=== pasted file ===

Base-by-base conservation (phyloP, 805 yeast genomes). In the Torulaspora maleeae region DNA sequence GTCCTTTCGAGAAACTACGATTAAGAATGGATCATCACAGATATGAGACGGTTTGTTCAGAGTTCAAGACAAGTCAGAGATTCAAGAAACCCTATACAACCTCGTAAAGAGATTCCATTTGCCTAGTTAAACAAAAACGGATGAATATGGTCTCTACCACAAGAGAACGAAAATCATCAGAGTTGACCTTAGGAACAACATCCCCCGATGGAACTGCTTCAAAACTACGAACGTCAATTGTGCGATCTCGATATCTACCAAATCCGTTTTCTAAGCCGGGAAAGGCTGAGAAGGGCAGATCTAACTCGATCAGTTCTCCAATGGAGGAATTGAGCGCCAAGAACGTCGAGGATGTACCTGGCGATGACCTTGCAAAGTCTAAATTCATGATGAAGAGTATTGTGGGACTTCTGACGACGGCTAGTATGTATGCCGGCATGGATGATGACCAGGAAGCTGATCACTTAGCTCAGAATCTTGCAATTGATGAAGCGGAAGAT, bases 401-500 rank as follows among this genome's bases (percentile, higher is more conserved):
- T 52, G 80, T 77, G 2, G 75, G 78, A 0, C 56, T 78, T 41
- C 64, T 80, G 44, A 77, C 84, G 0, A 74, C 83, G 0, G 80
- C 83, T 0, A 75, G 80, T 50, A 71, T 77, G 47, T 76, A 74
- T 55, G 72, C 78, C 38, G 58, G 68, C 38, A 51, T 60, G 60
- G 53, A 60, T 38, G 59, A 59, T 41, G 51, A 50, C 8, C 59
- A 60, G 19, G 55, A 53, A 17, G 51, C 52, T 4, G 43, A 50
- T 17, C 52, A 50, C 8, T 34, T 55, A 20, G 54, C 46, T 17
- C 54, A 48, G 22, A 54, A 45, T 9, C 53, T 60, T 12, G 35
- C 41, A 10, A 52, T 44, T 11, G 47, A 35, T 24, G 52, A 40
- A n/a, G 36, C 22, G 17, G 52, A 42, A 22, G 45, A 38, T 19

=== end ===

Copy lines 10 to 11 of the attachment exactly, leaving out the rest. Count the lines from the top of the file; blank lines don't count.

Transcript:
- C 41, A 10, A 52, T 44, T 11, G 47, A 35, T 24, G 52, A 40
- A n/a, G 36, C 22, G 17, G 52, A 42, A 22, G 45, A 38, T 19